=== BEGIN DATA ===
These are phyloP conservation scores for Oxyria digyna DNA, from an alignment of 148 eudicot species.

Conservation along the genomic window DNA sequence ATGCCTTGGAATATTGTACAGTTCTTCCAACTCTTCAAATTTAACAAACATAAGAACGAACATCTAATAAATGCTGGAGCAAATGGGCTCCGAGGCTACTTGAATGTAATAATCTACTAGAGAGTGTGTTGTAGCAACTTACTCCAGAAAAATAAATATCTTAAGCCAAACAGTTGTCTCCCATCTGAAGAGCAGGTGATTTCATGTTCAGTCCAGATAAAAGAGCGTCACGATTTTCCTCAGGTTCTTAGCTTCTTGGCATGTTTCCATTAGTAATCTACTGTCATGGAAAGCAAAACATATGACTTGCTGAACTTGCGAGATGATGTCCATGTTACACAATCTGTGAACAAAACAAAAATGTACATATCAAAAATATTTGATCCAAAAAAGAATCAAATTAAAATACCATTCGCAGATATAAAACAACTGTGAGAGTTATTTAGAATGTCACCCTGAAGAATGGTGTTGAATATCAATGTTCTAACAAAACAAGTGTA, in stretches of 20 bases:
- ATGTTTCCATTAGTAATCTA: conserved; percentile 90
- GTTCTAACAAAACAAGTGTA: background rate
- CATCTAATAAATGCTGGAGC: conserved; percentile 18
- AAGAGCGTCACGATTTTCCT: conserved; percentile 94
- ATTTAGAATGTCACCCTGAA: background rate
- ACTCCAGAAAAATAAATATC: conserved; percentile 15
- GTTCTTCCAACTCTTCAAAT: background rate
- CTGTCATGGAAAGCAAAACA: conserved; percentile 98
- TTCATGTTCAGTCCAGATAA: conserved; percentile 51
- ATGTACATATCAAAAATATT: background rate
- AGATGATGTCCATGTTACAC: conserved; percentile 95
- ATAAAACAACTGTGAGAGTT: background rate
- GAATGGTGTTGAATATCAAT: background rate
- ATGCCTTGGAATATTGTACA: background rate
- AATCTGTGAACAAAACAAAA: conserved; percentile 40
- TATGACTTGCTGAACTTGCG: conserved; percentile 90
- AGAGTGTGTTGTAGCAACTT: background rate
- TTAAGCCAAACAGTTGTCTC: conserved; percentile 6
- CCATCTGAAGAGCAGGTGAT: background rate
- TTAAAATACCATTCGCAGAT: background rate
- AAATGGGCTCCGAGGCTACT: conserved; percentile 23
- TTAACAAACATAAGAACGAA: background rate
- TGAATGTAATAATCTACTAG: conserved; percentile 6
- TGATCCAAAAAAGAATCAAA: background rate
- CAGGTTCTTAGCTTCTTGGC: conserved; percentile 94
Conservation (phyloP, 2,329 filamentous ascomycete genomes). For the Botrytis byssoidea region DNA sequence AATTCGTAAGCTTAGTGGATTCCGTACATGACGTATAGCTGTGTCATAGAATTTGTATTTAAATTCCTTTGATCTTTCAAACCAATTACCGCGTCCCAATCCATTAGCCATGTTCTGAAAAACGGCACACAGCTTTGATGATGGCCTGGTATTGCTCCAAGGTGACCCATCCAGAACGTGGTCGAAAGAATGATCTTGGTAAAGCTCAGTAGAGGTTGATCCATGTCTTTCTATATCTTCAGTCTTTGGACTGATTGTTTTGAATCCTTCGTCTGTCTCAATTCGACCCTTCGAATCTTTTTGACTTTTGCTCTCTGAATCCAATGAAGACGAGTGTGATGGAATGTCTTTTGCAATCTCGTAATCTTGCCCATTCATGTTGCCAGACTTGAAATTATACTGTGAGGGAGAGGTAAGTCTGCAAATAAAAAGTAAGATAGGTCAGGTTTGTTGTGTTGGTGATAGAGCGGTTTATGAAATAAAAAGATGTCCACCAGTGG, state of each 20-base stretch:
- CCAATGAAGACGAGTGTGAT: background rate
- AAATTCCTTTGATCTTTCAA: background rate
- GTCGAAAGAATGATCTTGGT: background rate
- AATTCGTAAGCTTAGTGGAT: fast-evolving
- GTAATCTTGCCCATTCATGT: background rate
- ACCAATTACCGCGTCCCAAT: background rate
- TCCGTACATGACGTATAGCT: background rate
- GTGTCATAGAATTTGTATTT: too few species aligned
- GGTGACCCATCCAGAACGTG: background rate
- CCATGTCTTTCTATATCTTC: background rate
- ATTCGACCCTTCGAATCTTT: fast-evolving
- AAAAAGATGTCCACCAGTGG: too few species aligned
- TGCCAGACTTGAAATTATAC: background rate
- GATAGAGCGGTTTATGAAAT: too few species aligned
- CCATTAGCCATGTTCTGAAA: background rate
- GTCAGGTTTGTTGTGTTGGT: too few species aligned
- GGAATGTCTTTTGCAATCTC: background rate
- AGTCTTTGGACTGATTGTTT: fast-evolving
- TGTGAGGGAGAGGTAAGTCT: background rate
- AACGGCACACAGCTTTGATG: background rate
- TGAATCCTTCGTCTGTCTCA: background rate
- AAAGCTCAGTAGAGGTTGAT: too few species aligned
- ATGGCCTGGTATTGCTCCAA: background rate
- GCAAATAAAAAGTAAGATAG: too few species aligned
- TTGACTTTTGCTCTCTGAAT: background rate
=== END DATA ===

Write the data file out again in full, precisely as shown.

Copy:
These are phyloP conservation scores for Oxyria digyna DNA, from an alignment of 148 eudicot species.

Conservation along the genomic window DNA sequence ATGCCTTGGAATATTGTACAGTTCTTCCAACTCTTCAAATTTAACAAACATAAGAACGAACATCTAATAAATGCTGGAGCAAATGGGCTCCGAGGCTACTTGAATGTAATAATCTACTAGAGAGTGTGTTGTAGCAACTTACTCCAGAAAAATAAATATCTTAAGCCAAACAGTTGTCTCCCATCTGAAGAGCAGGTGATTTCATGTTCAGTCCAGATAAAAGAGCGTCACGATTTTCCTCAGGTTCTTAGCTTCTTGGCATGTTTCCATTAGTAATCTACTGTCATGGAAAGCAAAACATATGACTTGCTGAACTTGCGAGATGATGTCCATGTTACACAATCTGTGAACAAAACAAAAATGTACATATCAAAAATATTTGATCCAAAAAAGAATCAAATTAAAATACCATTCGCAGATATAAAACAACTGTGAGAGTTATTTAGAATGTCACCCTGAAGAATGGTGTTGAATATCAATGTTCTAACAAAACAAGTGTA, in stretches of 20 bases:
- ATGTTTCCATTAGTAATCTA: conserved; percentile 90
- GTTCTAACAAAACAAGTGTA: background rate
- CATCTAATAAATGCTGGAGC: conserved; percentile 18
- AAGAGCGTCACGATTTTCCT: conserved; percentile 94
- ATTTAGAATGTCACCCTGAA: background rate
- ACTCCAGAAAAATAAATATC: conserved; percentile 15
- GTTCTTCCAACTCTTCAAAT: background rate
- CTGTCATGGAAAGCAAAACA: conserved; percentile 98
- TTCATGTTCAGTCCAGATAA: conserved; percentile 51
- ATGTACATATCAAAAATATT: background rate
- AGATGATGTCCATGTTACAC: conserved; percentile 95
- ATAAAACAACTGTGAGAGTT: background rate
- GAATGGTGTTGAATATCAAT: background rate
- ATGCCTTGGAATATTGTACA: background rate
- AATCTGTGAACAAAACAAAA: conserved; percentile 40
- TATGACTTGCTGAACTTGCG: conserved; percentile 90
- AGAGTGTGTTGTAGCAACTT: background rate
- TTAAGCCAAACAGTTGTCTC: conserved; percentile 6
- CCATCTGAAGAGCAGGTGAT: background rate
- TTAAAATACCATTCGCAGAT: background rate
- AAATGGGCTCCGAGGCTACT: conserved; percentile 23
- TTAACAAACATAAGAACGAA: background rate
- TGAATGTAATAATCTACTAG: conserved; percentile 6
- TGATCCAAAAAAGAATCAAA: background rate
- CAGGTTCTTAGCTTCTTGGC: conserved; percentile 94
Conservation (phyloP, 2,329 filamentous ascomycete genomes). For the Botrytis byssoidea region DNA sequence AATTCGTAAGCTTAGTGGATTCCGTACATGACGTATAGCTGTGTCATAGAATTTGTATTTAAATTCCTTTGATCTTTCAAACCAATTACCGCGTCCCAATCCATTAGCCATGTTCTGAAAAACGGCACACAGCTTTGATGATGGCCTGGTATTGCTCCAAGGTGACCCATCCAGAACGTGGTCGAAAGAATGATCTTGGTAAAGCTCAGTAGAGGTTGATCCATGTCTTTCTATATCTTCAGTCTTTGGACTGATTGTTTTGAATCCTTCGTCTGTCTCAATTCGACCCTTCGAATCTTTTTGACTTTTGCTCTCTGAATCCAATGAAGACGAGTGTGATGGAATGTCTTTTGCAATCTCGTAATCTTGCCCATTCATGTTGCCAGACTTGAAATTATACTGTGAGGGAGAGGTAAGTCTGCAAATAAAAAGTAAGATAGGTCAGGTTTGTTGTGTTGGTGATAGAGCGGTTTATGAAATAAAAAGATGTCCACCAGTGG, state of each 20-base stretch:
- CCAATGAAGACGAGTGTGAT: background rate
- AAATTCCTTTGATCTTTCAA: background rate
- GTCGAAAGAATGATCTTGGT: background rate
- AATTCGTAAGCTTAGTGGAT: fast-evolving
- GTAATCTTGCCCATTCATGT: background rate
- ACCAATTACCGCGTCCCAAT: background rate
- TCCGTACATGACGTATAGCT: background rate
- GTGTCATAGAATTTGTATTT: too few species aligned
- GGTGACCCATCCAGAACGTG: background rate
- CCATGTCTTTCTATATCTTC: background rate
- ATTCGACCCTTCGAATCTTT: fast-evolving
- AAAAAGATGTCCACCAGTGG: too few species aligned
- TGCCAGACTTGAAATTATAC: background rate
- GATAGAGCGGTTTATGAAAT: too few species aligned
- CCATTAGCCATGTTCTGAAA: background rate
- GTCAGGTTTGTTGTGTTGGT: too few species aligned
- GGAATGTCTTTTGCAATCTC: background rate
- AGTCTTTGGACTGATTGTTT: fast-evolving
- TGTGAGGGAGAGGTAAGTCT: background rate
- AACGGCACACAGCTTTGATG: background rate
- TGAATCCTTCGTCTGTCTCA: background rate
- AAAGCTCAGTAGAGGTTGAT: too few species aligned
- ATGGCCTGGTATTGCTCCAA: background rate
- GCAAATAAAAAGTAAGATAG: too few species aligned
- TTGACTTTTGCTCTCTGAAT: background rate